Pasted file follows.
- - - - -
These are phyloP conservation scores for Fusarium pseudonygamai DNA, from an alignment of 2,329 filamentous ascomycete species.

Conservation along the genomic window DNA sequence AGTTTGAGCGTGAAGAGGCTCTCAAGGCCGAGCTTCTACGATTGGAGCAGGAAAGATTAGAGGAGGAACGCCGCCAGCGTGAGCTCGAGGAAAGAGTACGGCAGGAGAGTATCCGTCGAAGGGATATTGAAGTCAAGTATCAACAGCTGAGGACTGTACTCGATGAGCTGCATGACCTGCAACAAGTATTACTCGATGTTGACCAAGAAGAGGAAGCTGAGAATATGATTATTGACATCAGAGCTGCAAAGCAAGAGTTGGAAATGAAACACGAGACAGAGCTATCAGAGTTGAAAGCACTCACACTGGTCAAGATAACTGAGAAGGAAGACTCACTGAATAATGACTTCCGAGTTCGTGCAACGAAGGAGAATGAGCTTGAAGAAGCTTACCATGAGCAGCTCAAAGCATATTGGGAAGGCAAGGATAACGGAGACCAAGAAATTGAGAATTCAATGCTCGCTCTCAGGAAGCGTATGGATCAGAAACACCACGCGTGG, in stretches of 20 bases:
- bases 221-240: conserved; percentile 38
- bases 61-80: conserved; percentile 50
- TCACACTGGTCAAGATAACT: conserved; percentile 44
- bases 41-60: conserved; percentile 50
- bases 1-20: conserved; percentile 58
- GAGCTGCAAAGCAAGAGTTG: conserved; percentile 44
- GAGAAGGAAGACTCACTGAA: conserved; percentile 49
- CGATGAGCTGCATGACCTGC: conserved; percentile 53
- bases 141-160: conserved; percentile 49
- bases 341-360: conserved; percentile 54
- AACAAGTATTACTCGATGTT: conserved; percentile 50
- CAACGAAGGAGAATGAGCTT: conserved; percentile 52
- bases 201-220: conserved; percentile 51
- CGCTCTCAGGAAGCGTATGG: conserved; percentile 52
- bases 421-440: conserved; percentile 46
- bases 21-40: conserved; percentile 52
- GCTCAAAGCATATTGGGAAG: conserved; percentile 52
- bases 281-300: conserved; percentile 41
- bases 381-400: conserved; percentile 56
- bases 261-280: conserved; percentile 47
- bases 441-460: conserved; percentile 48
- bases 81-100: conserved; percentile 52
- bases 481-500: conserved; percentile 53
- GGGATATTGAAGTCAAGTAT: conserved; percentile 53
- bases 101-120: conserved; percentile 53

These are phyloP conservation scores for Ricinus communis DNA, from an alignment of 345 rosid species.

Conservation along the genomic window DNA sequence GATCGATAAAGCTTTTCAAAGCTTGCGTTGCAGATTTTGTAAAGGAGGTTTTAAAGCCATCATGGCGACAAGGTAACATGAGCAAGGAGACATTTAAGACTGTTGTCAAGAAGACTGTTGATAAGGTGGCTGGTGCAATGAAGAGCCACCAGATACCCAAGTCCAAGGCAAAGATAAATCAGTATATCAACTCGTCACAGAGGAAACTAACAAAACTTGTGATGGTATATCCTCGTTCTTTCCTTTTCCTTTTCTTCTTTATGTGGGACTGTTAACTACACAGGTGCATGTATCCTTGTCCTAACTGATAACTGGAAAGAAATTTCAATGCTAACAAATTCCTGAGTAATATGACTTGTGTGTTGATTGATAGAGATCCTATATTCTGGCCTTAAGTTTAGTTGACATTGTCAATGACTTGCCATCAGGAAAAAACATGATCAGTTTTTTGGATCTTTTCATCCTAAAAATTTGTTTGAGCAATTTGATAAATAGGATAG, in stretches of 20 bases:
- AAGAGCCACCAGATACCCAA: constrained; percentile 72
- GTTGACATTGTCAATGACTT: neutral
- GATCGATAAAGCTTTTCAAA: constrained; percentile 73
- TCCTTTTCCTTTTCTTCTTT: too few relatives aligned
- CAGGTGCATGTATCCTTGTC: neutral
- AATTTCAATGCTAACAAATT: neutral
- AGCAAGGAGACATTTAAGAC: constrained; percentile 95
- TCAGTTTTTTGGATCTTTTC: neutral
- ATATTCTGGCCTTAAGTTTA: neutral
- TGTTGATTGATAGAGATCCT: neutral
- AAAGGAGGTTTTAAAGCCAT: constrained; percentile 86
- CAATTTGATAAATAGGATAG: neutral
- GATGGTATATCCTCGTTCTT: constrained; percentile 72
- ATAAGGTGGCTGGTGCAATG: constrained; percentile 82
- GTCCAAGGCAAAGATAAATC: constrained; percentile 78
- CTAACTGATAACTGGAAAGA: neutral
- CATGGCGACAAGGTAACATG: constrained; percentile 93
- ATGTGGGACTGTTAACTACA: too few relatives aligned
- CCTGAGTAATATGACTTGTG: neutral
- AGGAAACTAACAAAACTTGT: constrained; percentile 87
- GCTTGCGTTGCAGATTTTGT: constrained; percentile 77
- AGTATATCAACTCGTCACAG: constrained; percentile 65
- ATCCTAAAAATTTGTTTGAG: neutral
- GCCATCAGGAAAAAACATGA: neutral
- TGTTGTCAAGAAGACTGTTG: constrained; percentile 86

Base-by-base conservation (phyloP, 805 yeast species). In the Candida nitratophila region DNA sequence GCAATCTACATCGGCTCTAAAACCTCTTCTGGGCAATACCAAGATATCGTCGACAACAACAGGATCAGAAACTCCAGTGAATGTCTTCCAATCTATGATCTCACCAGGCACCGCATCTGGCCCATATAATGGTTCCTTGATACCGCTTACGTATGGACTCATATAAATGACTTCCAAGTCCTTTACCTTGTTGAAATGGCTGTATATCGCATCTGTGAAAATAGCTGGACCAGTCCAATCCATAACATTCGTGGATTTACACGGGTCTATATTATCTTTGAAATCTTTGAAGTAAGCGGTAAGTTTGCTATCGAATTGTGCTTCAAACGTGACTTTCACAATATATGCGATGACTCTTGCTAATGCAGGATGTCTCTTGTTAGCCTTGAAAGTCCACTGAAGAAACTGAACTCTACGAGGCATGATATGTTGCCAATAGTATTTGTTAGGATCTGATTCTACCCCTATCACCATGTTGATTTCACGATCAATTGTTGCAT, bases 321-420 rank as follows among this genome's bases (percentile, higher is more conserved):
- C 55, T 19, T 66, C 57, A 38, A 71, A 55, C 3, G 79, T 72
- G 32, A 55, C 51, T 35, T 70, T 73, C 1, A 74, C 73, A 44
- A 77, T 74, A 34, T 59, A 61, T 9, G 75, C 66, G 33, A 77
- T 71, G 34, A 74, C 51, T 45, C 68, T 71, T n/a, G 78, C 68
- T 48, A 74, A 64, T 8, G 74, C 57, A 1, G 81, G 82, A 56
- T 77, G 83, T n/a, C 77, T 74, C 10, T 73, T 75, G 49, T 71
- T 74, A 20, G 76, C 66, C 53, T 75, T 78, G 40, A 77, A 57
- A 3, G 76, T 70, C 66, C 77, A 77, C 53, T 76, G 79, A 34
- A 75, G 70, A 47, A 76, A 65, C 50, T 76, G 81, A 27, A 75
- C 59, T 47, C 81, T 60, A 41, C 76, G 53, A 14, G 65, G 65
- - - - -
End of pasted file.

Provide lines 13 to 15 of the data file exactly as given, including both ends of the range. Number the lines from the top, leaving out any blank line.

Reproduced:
- AACAAGTATTACTCGATGTT: conserved; percentile 50
- CAACGAAGGAGAATGAGCTT: conserved; percentile 52
- bases 201-220: conserved; percentile 51